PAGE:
Wooden boats converge on the city for Teche Boat Show
Starting tonight, wooden vessels of all sizes and shapes will arrive in Franklin for the Third Annual Bayou Teche Boat Show.
A separate event held in cooperation with the Bayou Teche Black Bear Festival, the show will be located at Parc sur la Teche from Adams Street eastward.
Registered and expected to show in this year’s event are a 19-foot Thompson deep runabout; a 25-foot Caprice runabout, 17½-foot Lyman runabout; several Cajun skiffs and bateaus; pirogues, dugout canoes, sailboats and much more.
Participants are coming from as far away as the Texas Hill Country, Oklahoma and Florida.
“We’ve put a lot of effort into spreading the word,” co-organizer Roger Stouff said. “We have a website, Facebook page and have joined the Bayou Chapter of the Antique and Classic Boat Society. Word of mouth has helped tremendously.”
Stouff and co-organizer Gary Blum visited the Billy Creel Memorial Boat Show in Biloxi, Miss., to rub shoulders with other wooden boat owners and fans as well as invite participants to the Franklin event. They also attended the Acadian Memorial Festival in St. Martinville this spring in another outreach effort.
“It’s paying off,” Blum said. “A lot of the people we met both places had already heard about our show, and many were very interested in attending. Many of them are coming this year.”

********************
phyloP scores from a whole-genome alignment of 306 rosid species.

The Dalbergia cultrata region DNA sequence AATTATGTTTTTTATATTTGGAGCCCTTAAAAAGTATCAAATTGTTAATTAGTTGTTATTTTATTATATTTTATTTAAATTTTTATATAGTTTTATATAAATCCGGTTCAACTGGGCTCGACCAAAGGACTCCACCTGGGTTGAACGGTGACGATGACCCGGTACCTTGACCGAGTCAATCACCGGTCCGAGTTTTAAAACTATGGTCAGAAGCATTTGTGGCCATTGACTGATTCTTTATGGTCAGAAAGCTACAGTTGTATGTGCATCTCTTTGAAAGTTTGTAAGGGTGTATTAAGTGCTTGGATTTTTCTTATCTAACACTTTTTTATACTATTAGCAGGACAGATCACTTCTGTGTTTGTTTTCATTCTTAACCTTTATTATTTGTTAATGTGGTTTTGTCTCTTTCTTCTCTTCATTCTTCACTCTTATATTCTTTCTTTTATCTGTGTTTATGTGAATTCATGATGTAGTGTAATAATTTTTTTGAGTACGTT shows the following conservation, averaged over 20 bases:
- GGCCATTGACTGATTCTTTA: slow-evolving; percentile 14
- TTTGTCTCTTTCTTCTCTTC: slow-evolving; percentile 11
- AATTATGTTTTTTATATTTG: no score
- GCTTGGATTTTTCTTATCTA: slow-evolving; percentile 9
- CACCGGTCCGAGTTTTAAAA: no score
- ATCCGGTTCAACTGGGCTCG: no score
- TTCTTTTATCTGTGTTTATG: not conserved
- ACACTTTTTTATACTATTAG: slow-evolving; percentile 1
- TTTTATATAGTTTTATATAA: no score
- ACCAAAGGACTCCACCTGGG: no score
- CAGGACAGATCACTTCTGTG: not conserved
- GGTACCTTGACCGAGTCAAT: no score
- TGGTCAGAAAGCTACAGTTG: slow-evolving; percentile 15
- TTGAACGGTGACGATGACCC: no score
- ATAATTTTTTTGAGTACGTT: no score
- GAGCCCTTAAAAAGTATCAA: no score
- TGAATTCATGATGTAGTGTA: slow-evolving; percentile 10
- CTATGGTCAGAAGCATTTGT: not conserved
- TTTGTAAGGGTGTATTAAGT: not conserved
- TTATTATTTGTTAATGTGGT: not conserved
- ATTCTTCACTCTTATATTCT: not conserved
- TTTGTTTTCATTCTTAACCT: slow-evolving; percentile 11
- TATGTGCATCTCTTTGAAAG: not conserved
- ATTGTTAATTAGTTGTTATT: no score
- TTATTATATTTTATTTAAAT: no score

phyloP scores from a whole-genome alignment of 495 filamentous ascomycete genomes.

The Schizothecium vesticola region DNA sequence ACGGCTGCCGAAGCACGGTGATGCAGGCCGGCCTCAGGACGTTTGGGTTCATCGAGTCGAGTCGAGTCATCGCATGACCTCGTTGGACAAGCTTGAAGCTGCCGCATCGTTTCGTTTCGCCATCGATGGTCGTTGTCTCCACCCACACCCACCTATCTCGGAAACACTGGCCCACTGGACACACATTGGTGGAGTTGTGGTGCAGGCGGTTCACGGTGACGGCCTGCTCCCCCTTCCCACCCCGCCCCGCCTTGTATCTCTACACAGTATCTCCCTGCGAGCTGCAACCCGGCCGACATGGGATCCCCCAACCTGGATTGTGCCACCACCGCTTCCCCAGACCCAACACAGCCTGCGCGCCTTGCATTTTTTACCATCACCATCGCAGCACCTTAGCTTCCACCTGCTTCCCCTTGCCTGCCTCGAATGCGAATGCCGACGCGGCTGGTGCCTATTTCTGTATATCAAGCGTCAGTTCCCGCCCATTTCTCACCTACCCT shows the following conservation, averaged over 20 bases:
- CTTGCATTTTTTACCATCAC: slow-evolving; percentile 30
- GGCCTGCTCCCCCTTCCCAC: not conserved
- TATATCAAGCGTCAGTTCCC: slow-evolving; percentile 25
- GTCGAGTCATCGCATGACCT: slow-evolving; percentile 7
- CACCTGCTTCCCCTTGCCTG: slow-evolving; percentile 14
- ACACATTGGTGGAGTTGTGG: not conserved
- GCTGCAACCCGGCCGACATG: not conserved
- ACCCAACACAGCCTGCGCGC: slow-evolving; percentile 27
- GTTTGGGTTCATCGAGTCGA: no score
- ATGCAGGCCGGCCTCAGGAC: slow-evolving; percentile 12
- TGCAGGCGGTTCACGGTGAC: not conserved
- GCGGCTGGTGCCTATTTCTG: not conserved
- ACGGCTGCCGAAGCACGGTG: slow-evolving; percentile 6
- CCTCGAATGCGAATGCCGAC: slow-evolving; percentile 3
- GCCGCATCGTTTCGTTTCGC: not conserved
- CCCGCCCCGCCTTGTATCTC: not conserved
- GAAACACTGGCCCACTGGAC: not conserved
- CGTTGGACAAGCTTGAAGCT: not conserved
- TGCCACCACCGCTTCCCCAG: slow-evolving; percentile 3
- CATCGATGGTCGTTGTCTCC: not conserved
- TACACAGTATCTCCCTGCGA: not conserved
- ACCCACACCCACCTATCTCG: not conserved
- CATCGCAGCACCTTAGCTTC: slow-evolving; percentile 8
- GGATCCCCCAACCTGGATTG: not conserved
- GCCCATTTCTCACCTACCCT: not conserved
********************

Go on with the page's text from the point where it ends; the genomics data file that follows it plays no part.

For a show that began as a spur-of-the-moment idea around a breakfast clutch three years ago, the BTWBS has grown from 12 boats the first year, 28 the second and possibly 50 or more this weekend. It’s become the fastest-growing event of its kind in the southeast, the organizers say.
“It’s not just about the boats,” Stouff said. “People fell in love with the Teche and with Franklin, and they spread the word among other wooden boat owners.”
The BTWBS even caught the attention of Southern Living magazine, and was included in the events section of their April issue.
“We started this thing because we appreciate wooden boats old and new, but it’s grown into something more,” Blum said. “It’s become an asset to the area, and to the Bear Festival.”
Stouff agreed. “These boats might be 100 years old or they might have been built this spring. Either way, we’ve found that visitors love the craftsmanship and beauty of these classic craft. They’ve found something we wooden boat people have known for a long time: There’s just nothing else like a wooden boat, the feel of it, the look of it and the amazing skill that goes into building it.”
The show runs from 6 p.m. Friday until 6 p.m. Sunday or when all of the participants make their way home. Some boats will arrive Friday, but the majority will come in Saturday morning, Stouff said.